The Courtauld welcomes Peter Doig’ first show since moving back to London from Trinidad after 20 years away, with 12 paintings and a selection of etchings.
Header Image: Peter Doig, House of Music, (Soca Boat), (2019-23) © Prudence Cuming Associates
Having your work exhibited at the Courtauld as a living artist is no small feat. It’s the first time they have done so since a £57 million revamp two years ago, and a distinction last bestowed to Frank Auerbach in 2009 (one of the works from that show now hangs next to Modigliani in the permanent collection). With that in mind, it’s no wonder that here, and now, one of Britain’s beloved sons gets his flowers.
Usually revered for his landscapes, Peter Doig shifts his focus to figures as a cast of melancholic avatars takes centre stage in these compositions, like in Music (2 Trees) where calypso singers croon against the coastline’s plaintive tones of the turquoise and emerald, and Night Studio, a daunting self-portrait that dominates the entrance to the show.
Artistic Heritage and Influence: Gauguin, Cézanne, and Beyond
Nestled in the corner of the Gallery’s top floor, the show benefits from a break from the ‘white cube’ as it’s prefaced by the works of Impressionist and Modernist masters – a rich aperitif. We see Cézanne’s presence in Night Bathers and Bather, though these are more hangovers: the analogy is like a half-remembered conversation.
Instead, Doig finds more in tune with Gauguin. While both artists draw from the deep spiritual wells of their respective adopted islands – the former’s decidedly less sordid than the latter’s in Tahiti – it’s their shared turn to the subconscious where they find understanding; Doig’s declaration in the show’s opening tombstone that “I never try to create real spaces – only painted spaces” evokes Gauguin’s urging of Van Gogh in Arles to ‘compose from memory’.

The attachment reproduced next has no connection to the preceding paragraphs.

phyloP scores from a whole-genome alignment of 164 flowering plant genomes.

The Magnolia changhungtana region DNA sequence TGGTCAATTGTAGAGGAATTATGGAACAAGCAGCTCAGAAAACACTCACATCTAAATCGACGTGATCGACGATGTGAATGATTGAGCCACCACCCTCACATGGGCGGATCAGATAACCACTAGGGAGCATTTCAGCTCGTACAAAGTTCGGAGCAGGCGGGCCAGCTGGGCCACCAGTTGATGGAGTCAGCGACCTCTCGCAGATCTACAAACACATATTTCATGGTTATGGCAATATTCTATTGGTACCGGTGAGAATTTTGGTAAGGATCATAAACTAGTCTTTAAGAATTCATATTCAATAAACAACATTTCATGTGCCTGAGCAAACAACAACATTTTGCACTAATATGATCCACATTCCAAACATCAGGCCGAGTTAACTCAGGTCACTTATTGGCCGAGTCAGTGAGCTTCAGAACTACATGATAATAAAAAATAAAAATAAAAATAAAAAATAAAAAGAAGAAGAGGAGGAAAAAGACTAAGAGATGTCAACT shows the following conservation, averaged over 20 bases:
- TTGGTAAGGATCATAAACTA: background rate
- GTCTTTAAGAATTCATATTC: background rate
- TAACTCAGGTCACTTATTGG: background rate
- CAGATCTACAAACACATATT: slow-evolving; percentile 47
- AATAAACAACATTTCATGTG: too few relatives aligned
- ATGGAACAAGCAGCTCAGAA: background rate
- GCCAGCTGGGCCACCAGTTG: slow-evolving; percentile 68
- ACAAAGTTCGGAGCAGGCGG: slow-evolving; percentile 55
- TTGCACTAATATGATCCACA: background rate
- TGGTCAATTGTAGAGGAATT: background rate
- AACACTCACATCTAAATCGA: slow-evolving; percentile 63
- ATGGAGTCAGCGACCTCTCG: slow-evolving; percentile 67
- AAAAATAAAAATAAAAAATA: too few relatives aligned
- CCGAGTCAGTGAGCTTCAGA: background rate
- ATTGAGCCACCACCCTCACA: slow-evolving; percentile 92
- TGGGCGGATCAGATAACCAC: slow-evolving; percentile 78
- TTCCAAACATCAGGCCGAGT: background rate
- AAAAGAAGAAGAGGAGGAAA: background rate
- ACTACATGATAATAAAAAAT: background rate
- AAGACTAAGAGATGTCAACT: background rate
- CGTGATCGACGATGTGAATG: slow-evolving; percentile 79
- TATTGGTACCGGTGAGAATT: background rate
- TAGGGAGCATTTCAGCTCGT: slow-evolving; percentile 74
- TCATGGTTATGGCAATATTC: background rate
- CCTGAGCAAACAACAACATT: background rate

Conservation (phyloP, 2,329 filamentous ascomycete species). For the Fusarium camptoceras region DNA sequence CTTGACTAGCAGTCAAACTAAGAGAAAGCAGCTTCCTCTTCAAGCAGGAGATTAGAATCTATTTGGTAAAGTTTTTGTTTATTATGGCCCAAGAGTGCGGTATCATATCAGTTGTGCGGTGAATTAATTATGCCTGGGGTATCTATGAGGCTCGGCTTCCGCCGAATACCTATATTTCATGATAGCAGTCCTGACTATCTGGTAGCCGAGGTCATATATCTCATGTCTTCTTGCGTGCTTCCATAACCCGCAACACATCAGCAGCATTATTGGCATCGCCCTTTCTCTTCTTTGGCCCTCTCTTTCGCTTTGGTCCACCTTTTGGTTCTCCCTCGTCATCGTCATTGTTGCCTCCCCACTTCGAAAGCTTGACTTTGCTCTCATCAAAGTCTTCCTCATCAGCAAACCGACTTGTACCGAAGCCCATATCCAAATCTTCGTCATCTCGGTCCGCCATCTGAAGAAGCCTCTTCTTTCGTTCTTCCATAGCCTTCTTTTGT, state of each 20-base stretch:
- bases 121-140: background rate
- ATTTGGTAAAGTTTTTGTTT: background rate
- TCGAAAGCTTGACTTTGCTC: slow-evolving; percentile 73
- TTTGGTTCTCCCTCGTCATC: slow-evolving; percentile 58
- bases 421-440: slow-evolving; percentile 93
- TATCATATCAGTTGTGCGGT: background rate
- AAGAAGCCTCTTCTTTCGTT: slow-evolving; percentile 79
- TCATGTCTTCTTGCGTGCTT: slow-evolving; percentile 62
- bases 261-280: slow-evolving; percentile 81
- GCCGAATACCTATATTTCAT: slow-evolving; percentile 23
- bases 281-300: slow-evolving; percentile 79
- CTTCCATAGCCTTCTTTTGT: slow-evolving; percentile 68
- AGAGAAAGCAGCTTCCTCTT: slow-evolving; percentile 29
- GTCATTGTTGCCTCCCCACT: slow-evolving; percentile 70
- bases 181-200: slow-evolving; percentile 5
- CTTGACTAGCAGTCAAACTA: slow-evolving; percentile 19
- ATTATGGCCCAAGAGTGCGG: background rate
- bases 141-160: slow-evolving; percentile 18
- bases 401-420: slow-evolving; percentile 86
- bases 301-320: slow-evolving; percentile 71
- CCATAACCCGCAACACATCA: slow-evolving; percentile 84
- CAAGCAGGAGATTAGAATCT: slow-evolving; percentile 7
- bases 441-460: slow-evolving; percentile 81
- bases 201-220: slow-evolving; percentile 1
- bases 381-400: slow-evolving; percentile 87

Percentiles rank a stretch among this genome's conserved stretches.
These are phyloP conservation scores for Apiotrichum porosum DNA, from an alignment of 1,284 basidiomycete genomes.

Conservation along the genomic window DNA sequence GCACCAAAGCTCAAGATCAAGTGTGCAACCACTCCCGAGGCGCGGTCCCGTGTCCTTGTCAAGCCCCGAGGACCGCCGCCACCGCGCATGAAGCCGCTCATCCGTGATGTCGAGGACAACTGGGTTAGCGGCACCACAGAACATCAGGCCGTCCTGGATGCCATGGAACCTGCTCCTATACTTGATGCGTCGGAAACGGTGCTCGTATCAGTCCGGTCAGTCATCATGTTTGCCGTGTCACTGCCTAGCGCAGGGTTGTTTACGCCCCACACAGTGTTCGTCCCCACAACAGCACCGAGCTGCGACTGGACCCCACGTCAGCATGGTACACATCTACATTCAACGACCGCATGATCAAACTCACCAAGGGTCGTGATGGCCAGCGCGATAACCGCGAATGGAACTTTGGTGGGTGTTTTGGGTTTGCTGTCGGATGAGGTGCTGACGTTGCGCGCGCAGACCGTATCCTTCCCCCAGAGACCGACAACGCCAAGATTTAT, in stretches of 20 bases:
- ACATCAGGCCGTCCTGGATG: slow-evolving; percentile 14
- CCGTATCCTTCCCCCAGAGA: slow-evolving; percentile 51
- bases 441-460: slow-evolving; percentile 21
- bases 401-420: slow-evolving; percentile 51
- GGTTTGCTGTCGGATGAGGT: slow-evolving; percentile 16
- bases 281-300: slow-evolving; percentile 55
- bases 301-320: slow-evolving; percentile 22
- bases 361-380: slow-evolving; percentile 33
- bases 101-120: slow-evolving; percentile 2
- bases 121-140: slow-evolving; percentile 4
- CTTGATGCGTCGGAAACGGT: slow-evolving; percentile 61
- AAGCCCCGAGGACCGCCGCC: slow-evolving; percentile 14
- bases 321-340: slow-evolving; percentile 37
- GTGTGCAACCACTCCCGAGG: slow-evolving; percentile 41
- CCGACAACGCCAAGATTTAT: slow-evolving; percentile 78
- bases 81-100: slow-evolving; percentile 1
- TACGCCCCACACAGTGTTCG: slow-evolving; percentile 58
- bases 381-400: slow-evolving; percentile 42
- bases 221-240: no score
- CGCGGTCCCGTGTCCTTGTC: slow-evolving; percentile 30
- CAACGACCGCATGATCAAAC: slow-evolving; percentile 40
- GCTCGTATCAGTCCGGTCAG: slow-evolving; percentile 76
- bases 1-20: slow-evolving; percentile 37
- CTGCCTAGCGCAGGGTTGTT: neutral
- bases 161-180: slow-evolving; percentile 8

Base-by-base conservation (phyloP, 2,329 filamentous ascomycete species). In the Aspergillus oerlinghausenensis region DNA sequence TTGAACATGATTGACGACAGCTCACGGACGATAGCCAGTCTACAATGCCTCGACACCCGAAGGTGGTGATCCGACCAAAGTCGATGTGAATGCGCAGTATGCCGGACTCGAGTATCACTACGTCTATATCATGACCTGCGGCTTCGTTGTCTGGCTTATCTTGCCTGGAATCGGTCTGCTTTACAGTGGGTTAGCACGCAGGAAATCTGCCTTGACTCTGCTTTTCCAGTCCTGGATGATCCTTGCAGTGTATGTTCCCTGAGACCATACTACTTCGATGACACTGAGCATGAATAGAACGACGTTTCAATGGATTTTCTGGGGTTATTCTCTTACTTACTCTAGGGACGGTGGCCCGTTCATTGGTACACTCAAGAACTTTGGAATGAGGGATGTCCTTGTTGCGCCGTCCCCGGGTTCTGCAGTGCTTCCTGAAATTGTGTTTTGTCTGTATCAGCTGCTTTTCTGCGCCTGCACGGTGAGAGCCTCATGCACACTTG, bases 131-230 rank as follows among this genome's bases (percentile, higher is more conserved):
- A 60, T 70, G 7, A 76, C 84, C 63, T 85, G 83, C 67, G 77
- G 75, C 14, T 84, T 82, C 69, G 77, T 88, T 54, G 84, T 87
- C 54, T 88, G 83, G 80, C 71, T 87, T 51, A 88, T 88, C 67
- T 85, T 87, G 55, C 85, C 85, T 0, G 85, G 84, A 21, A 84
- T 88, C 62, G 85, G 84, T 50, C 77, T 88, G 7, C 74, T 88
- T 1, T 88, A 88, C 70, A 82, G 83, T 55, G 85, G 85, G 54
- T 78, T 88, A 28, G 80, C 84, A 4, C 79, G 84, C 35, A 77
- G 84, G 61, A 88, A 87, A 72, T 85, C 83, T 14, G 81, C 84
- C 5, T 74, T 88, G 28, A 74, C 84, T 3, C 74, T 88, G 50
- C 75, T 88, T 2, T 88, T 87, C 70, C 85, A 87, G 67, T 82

The show leans into this discourse between artist and artistic heritage, with the agitprop press release stating that: “Visitors will be able to consider Doig’s contemporary works in the light of paintings by earlier artists in The Courtauld’s collection that are important for him, such as those by Cézanne, Gauguin, Manet, Monet, Pissarro and Van Gogh. The exhibition will explore how Doig recasts and reinvents traditions and practices of painting to create his own highly distinctive works.”
How the present interacts with the past always offer an accessible springboard for curation, though it can risk straddling exhibition with baggage. Heavy lies the contextual crown – it’s one that the artist in trepidation of his work being shown at the Courtauld: “I’m going to get a beating”.
Despite his deference, Doig stands tall among these titans of painting. Negotiating friction between imagination and figuration, the works exude a quiet magnetism that cut through his forefathers.
Canal is a strong example of this, where we see a return to his memorable compositional vehicles of dew drop trees and acid-wash verdure. We’re unsure where we stand in time, with winter to the left and autumn to the right. At the same time, a muted palette and figural fuzziness engender a detached broodiness that bleeds through this temporal neverland.